My role (and title) is definitely too long to fit on a business card, ‘Global Vice President of Product Marketing and Business Development’. I’m taking care of our products so that their feature set, as well as the way customers can use them, stays ahead of the cyber security problems our society faces now and in future.
The technology is based on the understanding that a cyber-resilient posture can only be achieved when you have full visibility of your processes, the digital assets that support and enable them and how all that fits into your company’s business. Cyber Resilience is the ability of an organization to deliver its value despite being under attack or facing any kind of adverse cyber incident. Our technology of real-time control of any change happening in a given infrastructure establishes that solid base needed to be cyber-resilient.
What is NNT and what are your key offerings / services?
Dirk Schrader: The two elements of our technology, and our key offerings at NNT, are change control and vulnerability management. While they have a different approach, both serve the same goal, to make it as hard as possible for an attacker to gain foothold undetected. Vulnerability Management reduces the attack surface overall and Change Control enables the real-time monitoring of what happens to an infrastructure between scans.
NNT started back in 2005 with the idea to provide foundational security controls which are essential to any business. These controls – also prescribed by CIS and NIST – are enable organizations to prevent and protect themselves against all forms of breach as well as gaining full control of changes for both security and operational peace of mind.
How much has your role and responsibilities evolved in the last 8-10 months in the face of COVID-19? Did you anticipate these changes as part of routine 5 years ago?
Dirk Schrader: In all fairness, the daily routine hasn’t changed much. Online sessions and webinars have always been a major part of the job. What has changed is the reach the technology solution needs to encompass. COVID-19 forced many employees into a WFH setup, while that in turn accelerated a large portion of all digitalization efforts in many sectors introducing WFH. While our technology was certainly ready for this, the mindset of all involved wasn’t as much. Changes in operations, in how a company does its business, have an influence on so many aspects of cyber security, its procedures and guidelines. To get a grip on those influencing factors, to identify their impact will still take a while. A good amount of my time is about this impact (scope, depth, breadth) and it will be part of the routines of all in the future.
Cyberattacks have become a perennial issue for every business. How are these attackers adopting new technologies to surpass standards of security and compliance?
Dirk Schrader: Up-stream attacks (like Solarwinds) and Social Engineering attacks aimed at cyber security researchers are telling us that the cyber crooks will always find new ways and methods to circumvent security measures. They are examples of how the future of attacks will look like.
Companies have long talked about Big Data, analyzing those vast amounts the generate to find revenue opportunities. Cyber criminals will certainly use the data extracted from all these large data breaches of the recent years to tune their attacks, their social engineering attempts. ML and AI will start to play a role, being used in the preparation of attacks and how they are carried out. How that can happen has already been show-cased with the proof-of-concept by Skylight Cyber or the research done at the University of Hong Kong.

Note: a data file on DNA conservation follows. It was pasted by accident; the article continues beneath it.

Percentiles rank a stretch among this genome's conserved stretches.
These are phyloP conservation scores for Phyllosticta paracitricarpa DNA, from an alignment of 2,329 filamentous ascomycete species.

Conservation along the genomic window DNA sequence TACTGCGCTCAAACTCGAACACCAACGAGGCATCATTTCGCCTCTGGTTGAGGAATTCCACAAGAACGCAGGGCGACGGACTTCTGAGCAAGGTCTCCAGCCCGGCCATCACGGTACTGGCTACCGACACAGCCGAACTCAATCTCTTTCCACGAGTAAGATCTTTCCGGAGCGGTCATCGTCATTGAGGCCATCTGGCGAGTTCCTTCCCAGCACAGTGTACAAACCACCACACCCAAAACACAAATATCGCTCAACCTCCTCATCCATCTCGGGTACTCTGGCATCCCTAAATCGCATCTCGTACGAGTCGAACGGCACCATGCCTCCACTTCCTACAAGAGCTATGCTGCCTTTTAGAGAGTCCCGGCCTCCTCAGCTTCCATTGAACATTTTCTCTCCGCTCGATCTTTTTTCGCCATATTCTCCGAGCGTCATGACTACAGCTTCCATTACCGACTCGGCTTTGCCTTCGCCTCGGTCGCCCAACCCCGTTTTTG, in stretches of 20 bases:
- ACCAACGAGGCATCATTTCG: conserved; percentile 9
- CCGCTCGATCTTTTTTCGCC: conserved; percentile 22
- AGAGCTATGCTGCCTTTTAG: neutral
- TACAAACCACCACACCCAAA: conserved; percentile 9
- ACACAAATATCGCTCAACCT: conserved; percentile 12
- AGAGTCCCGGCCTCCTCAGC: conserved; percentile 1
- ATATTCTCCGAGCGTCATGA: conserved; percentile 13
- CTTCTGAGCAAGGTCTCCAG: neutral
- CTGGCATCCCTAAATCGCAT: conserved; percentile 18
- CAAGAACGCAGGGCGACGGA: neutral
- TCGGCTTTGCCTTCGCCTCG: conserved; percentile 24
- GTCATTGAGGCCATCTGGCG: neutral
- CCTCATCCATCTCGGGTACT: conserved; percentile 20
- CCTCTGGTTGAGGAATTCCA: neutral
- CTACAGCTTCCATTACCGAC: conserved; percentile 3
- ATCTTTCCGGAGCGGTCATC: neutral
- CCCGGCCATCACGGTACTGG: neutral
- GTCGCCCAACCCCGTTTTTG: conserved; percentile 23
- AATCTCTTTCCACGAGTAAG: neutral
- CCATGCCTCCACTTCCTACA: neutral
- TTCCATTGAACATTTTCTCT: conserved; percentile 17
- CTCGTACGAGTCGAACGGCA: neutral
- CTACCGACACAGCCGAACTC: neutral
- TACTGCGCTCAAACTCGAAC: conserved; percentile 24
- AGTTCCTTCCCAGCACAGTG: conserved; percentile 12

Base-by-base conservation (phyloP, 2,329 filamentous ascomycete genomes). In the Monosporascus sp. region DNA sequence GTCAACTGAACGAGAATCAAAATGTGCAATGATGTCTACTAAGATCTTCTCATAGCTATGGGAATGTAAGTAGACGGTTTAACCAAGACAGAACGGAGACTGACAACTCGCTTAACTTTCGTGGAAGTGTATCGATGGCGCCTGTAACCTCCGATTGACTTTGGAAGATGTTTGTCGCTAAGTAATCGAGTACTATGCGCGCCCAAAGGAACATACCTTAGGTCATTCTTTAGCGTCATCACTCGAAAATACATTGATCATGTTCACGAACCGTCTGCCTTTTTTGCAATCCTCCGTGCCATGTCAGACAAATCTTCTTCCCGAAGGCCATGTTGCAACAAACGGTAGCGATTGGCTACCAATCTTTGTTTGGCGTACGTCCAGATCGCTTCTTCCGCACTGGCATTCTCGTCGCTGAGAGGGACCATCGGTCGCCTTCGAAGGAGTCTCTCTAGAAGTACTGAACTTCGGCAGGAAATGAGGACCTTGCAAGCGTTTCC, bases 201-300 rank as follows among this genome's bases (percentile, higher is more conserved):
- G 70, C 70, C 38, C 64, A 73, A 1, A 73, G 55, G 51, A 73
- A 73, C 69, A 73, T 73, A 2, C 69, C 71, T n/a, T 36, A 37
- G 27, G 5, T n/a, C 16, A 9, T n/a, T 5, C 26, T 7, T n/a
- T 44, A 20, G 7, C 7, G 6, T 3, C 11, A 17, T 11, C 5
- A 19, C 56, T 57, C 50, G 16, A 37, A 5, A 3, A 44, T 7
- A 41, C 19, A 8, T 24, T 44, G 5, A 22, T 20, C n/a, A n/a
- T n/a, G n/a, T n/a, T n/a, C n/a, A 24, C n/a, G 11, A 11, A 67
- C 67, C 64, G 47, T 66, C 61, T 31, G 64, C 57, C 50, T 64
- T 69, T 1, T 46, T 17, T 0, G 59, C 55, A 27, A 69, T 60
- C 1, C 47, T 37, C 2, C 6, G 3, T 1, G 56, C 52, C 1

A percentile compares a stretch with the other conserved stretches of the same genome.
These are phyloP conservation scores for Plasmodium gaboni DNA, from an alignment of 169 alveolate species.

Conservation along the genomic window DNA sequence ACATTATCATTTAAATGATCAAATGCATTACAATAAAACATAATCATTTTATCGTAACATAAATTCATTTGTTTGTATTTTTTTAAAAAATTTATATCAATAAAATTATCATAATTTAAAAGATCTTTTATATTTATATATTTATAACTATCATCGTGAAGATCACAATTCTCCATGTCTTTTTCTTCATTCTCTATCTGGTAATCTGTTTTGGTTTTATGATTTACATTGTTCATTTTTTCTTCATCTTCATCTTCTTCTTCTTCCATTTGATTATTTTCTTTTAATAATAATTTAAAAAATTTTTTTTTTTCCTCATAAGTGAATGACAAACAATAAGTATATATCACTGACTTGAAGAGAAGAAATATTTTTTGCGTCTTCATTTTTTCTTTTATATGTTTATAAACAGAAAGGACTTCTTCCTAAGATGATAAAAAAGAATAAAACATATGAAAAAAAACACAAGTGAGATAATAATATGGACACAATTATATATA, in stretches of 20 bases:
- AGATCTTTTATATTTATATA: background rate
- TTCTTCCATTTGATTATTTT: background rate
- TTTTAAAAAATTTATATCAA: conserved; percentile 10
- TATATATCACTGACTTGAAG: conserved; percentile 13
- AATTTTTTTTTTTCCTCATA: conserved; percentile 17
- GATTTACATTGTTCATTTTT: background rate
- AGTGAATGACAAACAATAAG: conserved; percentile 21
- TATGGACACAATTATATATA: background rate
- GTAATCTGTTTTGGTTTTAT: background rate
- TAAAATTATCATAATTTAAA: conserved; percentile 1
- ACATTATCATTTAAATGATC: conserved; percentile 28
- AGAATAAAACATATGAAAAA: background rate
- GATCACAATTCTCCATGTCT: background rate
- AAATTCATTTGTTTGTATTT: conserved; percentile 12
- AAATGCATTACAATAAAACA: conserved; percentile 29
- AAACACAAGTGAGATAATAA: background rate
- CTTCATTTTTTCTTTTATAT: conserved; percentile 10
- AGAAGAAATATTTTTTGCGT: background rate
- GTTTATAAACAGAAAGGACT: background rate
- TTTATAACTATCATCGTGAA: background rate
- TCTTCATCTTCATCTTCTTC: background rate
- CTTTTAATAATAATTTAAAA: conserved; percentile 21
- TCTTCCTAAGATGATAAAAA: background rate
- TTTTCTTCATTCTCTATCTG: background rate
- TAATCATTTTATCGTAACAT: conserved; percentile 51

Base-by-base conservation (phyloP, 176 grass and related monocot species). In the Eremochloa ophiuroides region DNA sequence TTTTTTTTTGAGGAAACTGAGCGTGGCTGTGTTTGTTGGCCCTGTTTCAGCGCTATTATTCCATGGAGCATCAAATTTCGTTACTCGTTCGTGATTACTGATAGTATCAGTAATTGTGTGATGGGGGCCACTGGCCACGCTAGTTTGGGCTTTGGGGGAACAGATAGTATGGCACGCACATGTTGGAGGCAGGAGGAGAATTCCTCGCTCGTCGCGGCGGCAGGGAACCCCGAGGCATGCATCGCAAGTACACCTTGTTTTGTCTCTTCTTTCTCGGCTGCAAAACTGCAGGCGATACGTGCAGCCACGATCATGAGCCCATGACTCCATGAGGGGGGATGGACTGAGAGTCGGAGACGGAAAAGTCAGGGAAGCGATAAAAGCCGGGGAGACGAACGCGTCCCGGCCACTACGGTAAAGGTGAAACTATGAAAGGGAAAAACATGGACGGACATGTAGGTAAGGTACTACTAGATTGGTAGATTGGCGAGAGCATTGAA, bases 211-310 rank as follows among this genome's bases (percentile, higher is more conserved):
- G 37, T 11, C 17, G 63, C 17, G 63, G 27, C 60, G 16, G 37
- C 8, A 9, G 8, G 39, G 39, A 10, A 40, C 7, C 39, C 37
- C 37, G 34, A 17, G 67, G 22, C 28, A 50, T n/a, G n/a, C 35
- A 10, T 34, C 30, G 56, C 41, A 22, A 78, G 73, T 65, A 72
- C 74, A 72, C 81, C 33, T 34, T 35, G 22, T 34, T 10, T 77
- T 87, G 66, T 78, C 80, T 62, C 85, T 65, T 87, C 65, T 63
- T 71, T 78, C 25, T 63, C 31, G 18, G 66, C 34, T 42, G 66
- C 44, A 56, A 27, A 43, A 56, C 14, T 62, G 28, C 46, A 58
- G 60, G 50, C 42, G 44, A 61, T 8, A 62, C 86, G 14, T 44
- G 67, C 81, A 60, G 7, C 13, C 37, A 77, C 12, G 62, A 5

Tell us more about SecureOps (!changed from DevSecOps!) and the future of IT Security and Networking Automation?
Dirk Schrader: There are many factors making it necessary to automate security as much as feasible, without exposing it to another variety of attack vectors. 5G, digitalization, smart cities, you can’t name one mega trend which does not include an ever-growing amount of communication, especially machine-2-machine communication. The only way to sift through an exponentially growing haystack of events caused by this is automation, concerted operations of your tools and solutions. Unfortunately, this is going to be the next family of attack vectors, with APTs targeting that exact way of how an organization automates security processes. One element should not be forgotten in this effort, the operator, that human intelligence piecing things together. In the end, each cyber security battle is between humans using tools. If the operator knows as much of the security tool chain as the engineer who derived it, that battle is likely won by her or him and not the attacker.
How does AI and ML algorithm help in real-time breach detection? Tell us more about your work with AI and ML.
Dirk Schrader: ML and AI do play a role as they help to digest massive amounts of data and to extract basic context of out that haystack. I don’t think that ML/AI are the ultimate answer to our cyber security issues (or any other topic), they are helpful tools providing answers to well-defined problems which need to be integrated into a concerted security workflow and architecture.
My work is exactly there, that integration and – partly – the definition of the problem which should be solved. As said before, security tools must be orchestrated. An ML/AI solution deployed for the sake of using AI and ML doesn’t help.
Originally published on Aithority.com